Catching The Spirit
In Charles Dickens’ A Christmas Carol, Ebenezer Scrooge was visited by three Christmas spirits. Scrooge is an unlikeable character who overworks his sole employee, yells at charity personnel, rejects family dinner invitations and seems to loathe life in general. In three dreams, Scrooge is visited by the Ghost of Christmas Past, the Ghost of Christmas Present and the Ghost of Christmas Yet-To-Come. In the company of these apparitions, Scrooge revisits his lonely past, recognizes the first traces of greed that will replace love in his life, visits scenes of happiness occurring without him in the present, and eavesdrops on his own future death (where people seem pleased with his passing). Scrooge awakens on Christmas Day, realizes that all this occurred in a single night, becomes a changed man and vows to keep Christmas alive in his heart all year long.
The Christmas spirit has been a widespread phenomenon for centuries, usually characterized as feelings of joy mixed with nostalgia, merriment, gifts, delightful smells and lots of good food. In 2015 BMJ reported on a groundbreaking study performed to detect and localize the Christmas spirit in the human brain using functional MRI (fMRI). This study involved 10 healthy people from the Copenhagen area who routinely celebrated Christmas and 10 healthy people from the same area with no Christmas traditions.
The brain, along with the spinal cord, comprises the body’s central nervous system. This is the major control network for the body’s functions and much of the brain’s physiologic task involves receiving information from the rest of the body, interpreting the data and then guiding the body’s response to it. For example, the brain receives input and recommends responses to odors, light, sounds and pain. The brain also helps perform vital involuntary operations such as breathing, maintaining blood pressure, and releasing hormones. [If these functions are not regulated it may result in abnormal breathing (ICD-10-CM code R06.9), lowered (code R03.1) or elevated (code R03.0) blood pressure, or long term drug therapy (code Z79.899).]
Medical technology has come so far in recent years that it’s now possible for imaging scans to dissect the body into wafer-thin pictures and create three-dimensional models of organs and tissues. Magnetic resonance imaging (MRI) has become a standard tool for radiology studies because it provides high resolution images with good contrast between different tissues. The discovery that MRI could be made sensitive to brain activity, in addition to brain anatomy, is only about 20 years old.
fMRI is a noninvasive technique for measuring and mapping brain activity, making use of a special signal called blood oxygen level dependent (BOLD) contrast. Blood flowing through the brain carries oxygen on hemoglobin. Hemoglobin molecules also carry iron, and therefore have a magnetic signal. When one area of the brain is more active, it initially uses up a lot of oxygen in the blood. At this point, the brain dilates local blood vessels to restore the oxygen supply. The MRI machine can detect the difference in signal that results from this increase in blood flow. As a result, fMRI studies are actually looking at how blood oxygen levels change and correlating this activity to nerves firing.
But back to the Danish study participants. First, all subjects completed a questionnaire about their Christmas traditions and feelings associated with Christmas. Participants were then scanned with MRI while they were watching a series of 84 images through video goggles. Images were staggered to include 6 Christmas-related images followed by 6 everyday images. Although participants were informed that different images would be presented, none were aware of the focus on the Christmas spirit. Upon analyzing the results, the scientists observed significant clusters of changes in brain activity when participants viewed the Christmas images (perhaps ICD-10-CM code R94.02, Abnormal brain scan). According to the findings:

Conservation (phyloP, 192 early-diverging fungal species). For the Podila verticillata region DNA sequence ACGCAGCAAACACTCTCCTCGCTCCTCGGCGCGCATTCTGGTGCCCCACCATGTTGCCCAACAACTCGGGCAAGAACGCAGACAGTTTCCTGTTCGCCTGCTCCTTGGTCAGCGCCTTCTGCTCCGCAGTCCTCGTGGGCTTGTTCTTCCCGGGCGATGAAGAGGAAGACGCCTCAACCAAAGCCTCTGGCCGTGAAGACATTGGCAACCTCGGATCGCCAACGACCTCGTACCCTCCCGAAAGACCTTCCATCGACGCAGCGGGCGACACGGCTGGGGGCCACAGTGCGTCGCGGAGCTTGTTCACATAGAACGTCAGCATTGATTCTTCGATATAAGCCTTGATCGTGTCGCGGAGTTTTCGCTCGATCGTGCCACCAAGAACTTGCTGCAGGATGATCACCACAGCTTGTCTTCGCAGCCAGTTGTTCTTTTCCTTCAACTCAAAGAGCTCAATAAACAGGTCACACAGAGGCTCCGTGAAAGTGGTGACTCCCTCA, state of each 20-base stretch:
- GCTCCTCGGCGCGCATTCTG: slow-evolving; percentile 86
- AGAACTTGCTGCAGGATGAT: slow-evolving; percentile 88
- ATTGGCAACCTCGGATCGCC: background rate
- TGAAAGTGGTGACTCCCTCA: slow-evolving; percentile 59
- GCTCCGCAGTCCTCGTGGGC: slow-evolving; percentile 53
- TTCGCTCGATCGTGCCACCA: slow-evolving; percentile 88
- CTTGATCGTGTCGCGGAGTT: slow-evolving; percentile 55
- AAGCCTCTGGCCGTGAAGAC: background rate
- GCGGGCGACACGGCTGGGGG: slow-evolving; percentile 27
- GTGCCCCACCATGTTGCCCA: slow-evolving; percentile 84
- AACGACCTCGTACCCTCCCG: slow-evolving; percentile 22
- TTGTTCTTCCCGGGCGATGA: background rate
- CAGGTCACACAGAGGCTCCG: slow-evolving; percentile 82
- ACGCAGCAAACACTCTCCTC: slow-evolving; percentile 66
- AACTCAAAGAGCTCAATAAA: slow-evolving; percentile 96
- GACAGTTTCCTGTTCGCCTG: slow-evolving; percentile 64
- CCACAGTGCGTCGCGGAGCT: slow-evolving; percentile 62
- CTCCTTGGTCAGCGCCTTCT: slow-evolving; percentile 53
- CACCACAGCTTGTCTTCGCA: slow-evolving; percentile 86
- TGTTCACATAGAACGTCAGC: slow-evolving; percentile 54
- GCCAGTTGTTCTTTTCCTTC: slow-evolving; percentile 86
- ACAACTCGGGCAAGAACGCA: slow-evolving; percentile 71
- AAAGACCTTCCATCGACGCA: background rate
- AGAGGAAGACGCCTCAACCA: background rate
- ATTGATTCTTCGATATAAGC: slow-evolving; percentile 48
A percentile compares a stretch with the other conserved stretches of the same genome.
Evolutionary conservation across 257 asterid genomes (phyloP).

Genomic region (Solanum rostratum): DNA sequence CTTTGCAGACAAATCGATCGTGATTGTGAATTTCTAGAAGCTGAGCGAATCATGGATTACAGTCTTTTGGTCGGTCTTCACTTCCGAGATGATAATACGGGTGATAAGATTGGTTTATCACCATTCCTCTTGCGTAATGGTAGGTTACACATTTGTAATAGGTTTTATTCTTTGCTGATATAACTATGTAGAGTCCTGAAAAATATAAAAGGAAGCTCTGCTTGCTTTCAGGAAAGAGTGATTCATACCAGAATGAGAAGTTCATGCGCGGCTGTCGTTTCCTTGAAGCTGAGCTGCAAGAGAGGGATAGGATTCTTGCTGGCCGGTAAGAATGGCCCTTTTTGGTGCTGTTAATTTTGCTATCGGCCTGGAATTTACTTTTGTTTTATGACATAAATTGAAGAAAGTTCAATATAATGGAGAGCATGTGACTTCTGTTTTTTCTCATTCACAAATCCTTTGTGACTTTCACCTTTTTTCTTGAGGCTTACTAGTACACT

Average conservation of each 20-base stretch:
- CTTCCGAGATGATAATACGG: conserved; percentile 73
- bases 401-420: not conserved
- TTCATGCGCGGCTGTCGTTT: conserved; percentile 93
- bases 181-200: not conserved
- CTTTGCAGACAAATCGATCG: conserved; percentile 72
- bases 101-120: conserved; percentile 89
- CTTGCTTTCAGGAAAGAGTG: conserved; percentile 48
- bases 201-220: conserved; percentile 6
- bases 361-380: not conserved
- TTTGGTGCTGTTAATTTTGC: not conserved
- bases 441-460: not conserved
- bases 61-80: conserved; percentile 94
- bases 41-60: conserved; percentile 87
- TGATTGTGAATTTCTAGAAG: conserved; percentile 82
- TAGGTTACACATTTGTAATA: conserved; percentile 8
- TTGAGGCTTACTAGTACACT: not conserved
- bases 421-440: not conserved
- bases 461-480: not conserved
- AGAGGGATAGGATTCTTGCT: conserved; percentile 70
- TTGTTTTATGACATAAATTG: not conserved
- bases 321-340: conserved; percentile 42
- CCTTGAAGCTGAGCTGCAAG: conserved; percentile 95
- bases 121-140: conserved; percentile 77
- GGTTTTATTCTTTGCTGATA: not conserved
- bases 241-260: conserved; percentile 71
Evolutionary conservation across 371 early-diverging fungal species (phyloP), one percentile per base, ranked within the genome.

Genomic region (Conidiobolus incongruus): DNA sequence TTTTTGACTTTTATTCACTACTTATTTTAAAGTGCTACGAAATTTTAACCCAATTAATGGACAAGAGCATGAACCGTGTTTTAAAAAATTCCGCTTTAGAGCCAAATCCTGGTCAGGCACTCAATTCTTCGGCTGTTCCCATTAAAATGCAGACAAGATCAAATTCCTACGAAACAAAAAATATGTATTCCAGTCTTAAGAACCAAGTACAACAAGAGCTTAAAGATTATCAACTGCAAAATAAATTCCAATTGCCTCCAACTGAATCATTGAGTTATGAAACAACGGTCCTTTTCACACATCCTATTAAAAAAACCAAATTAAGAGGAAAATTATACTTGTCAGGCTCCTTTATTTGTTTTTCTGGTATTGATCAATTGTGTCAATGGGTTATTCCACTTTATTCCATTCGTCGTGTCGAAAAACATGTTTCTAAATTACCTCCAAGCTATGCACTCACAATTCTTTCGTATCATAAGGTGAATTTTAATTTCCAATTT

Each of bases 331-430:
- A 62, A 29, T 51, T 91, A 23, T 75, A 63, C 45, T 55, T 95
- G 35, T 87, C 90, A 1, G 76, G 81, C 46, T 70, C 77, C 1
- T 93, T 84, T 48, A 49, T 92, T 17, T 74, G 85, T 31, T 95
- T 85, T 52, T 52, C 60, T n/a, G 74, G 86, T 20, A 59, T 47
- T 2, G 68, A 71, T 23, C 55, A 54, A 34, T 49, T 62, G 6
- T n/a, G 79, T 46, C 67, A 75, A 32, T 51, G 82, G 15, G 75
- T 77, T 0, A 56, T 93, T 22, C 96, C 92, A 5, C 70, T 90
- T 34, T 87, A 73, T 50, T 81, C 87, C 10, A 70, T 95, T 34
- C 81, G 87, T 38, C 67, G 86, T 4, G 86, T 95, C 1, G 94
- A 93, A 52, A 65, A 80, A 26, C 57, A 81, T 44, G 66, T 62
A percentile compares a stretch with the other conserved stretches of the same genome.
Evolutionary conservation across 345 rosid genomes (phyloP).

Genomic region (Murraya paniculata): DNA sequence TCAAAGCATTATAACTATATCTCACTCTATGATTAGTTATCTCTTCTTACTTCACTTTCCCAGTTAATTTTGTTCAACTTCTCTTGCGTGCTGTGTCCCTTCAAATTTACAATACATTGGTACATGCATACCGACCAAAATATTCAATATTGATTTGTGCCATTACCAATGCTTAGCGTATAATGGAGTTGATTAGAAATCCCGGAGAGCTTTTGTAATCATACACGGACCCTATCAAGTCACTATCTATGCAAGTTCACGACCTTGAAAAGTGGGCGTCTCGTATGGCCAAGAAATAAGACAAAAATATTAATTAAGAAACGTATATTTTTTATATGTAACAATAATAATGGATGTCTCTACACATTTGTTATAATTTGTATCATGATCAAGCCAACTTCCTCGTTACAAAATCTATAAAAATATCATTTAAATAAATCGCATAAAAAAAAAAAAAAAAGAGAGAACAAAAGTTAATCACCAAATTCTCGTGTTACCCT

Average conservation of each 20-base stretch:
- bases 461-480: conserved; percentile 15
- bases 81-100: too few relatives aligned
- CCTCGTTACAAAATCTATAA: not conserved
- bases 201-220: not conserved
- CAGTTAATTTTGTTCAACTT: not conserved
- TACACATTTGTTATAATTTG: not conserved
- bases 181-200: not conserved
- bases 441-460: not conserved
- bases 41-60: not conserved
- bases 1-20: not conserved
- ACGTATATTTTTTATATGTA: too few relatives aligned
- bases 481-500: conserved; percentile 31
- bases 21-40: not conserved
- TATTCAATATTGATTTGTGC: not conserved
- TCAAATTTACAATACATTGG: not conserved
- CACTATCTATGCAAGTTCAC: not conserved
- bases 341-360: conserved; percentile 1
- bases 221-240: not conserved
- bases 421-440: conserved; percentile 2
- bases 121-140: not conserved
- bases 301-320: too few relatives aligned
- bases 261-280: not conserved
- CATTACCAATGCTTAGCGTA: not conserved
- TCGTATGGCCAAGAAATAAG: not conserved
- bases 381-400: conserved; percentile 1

We identified a functional Christmas network comprising several cortical areas, including the parietal lobules, the premotor cortex, and the somatosensory cortex. Activation in these areas coincided well with our hypothesis that images with a Christmas theme would stimulate centers associated with the Christmas spirit…Collectively, these cortical areas possibly constitute the neuronal correlate of the Christmas spirit in the human brain.
Understanding how the Christmas spirit works as a neurological network could provide insight into an interesting area of human neuropsychology and be a powerful tool in treating ailments such as “bah humbug syndrome.” Comparative studies of these patterns will also be imperative in studying other seasonal disturbances, related to, for example, Easter, Chanukah, or Diwali. This study could therefore be an important first step in transcultural neuroscience and the associations humans have with their festive traditions.
The authors also note that their Christmas photographs inevitably included traditional Christmas colors, and state that they cannot rule out that they have simply uncovered a neural pathway for processing shades of red and green. “Bringing these issues up, however, really dampened the festive mood,” the authors write. “Therefore we, in the best interest of the readers of course, decided not to ruin the good Christmas cheer for everyone by letting this influence our interpretation of the study.” And in the immortal words of Charles Dickens:
“And it was always said of him, that he knew how to keep Christmas well, if any man alive possessed the knowledge. May that be truly said of us, and all of us! And so, as Tiny Tim observed, God bless Us, Every One!”